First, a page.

This blog post is part of the diary of an LPC Student Series on YCIL.
In the run up to my advocacy exam, I was terrified. Unlike some of my fellow students, I hate public speaking, and never did debating or mooting at undergrad. But first time jitters aside, it is actually quite fun. You just need to get prepare like you prepare for any other exam.
1. Be prepared.
You get given advance facts for a reason, so you know what you are arguing, it is important to read this properly, and do your preparatory work. There will always people who can walk in and simply blag it. But there was also people who got torn to shreds in questioning because they missed big issues in the case, or had no idea what they were arguing. You will be given time to prepare – use it. familiarise yourself with both the factual aspects of the case (and take some time to check the legal points so you are comfortable with them).
Practice your submissions out loud. This way you can work on your pace, pronunciation and the practice the language/terminology required in advocacy. In addition to any practice you carry out on friends and family you will be given plenty of opportunities to practice on your course in workshops and a practice assessment. This will help you become familiar with how advocacy works (and how the exam will work).
In the assessment each student will speak for around 10 minutes while doing their submissions, then the judge may ask brief questions. Afterwards, the judge gives his or her judgment and you may need to say something briefly about the client’s costs. After a practice session, this is not as daunting as one might think.
3. Know what you want, and how you can get it.
Go in there, knowing what you want to come out with. You play the solicitor for either the applicant or the respondent – to get what you want for your client you need to know what you want the outcome to be. You can only argue effectively if you know what you want and how to get what you want.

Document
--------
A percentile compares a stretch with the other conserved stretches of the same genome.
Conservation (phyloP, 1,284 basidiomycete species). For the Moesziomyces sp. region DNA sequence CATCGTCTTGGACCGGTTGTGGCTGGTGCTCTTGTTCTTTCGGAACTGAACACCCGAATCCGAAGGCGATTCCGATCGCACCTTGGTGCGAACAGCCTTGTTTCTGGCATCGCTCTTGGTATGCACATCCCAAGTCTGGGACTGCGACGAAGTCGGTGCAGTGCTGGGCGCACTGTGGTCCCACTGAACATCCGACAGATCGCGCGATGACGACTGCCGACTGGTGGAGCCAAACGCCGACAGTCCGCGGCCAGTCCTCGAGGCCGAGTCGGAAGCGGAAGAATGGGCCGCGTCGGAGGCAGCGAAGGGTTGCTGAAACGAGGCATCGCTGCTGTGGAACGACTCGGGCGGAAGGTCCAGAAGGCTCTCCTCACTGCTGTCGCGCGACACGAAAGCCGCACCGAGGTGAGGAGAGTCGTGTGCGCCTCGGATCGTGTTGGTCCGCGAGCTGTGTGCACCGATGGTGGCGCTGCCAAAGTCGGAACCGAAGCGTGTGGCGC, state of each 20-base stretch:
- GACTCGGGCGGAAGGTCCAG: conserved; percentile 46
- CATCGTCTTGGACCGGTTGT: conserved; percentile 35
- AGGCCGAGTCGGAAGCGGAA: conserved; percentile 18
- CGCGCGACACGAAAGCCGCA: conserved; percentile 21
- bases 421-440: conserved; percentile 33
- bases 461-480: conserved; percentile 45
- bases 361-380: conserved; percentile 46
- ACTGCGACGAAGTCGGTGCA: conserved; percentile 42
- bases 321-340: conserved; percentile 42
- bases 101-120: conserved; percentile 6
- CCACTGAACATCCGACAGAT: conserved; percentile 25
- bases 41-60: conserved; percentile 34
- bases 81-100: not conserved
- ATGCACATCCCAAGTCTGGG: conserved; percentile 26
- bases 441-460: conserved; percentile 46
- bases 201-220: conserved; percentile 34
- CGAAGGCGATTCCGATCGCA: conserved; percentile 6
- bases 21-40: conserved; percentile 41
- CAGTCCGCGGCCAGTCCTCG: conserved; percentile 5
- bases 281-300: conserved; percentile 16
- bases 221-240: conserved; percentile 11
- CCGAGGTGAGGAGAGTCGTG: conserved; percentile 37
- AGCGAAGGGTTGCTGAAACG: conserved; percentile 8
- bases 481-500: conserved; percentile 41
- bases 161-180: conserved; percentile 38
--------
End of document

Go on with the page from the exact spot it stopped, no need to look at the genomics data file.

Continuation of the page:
4. Know who your client is.
It is surprising how many people slip up on this one or went for the safe option of just referring to “my client” the whole time. (another common mistake was if you were practicing your speech using “Sir” and you ended up with a female judge, and letting a “Sir” slip in)
5. Look and feel the part
Abide by the dress code regulations set out (you will be wearing a suit) and you are all ready to go and do your best. If you feel uncomfortable in a suit, practice in it. Also be warned, you will need to have your top button done up, so make sure you can breathe beforehand, not when you get in there – you’ll be as nervous enough as it is.
6. Have notes (or not)
Although you can’t take a script into the room with you on the day, you are allowed the bundle of documents and the assessment criteria, both of which can be highlighted and annotated with brief notes.We also had to hand everything in at the assessment. As respondent, I literally had 6 points in my notes when I went in and the rest was annotating them to let me know what was raised by the prosecution and how to counter it. As respondent you have much more of an opportunity to be passionate, and just go with the flow, notes are restrictive, and should only be used as pointers and to give yourself a pause.
Finally, there is always a chance you will be asked questions. This can be to clarify things you have said, make sure you understand the case or try and pick up on things you have missed – depending on your performance. The main thing is to not let it throw you off. Breathe. Think. Answer.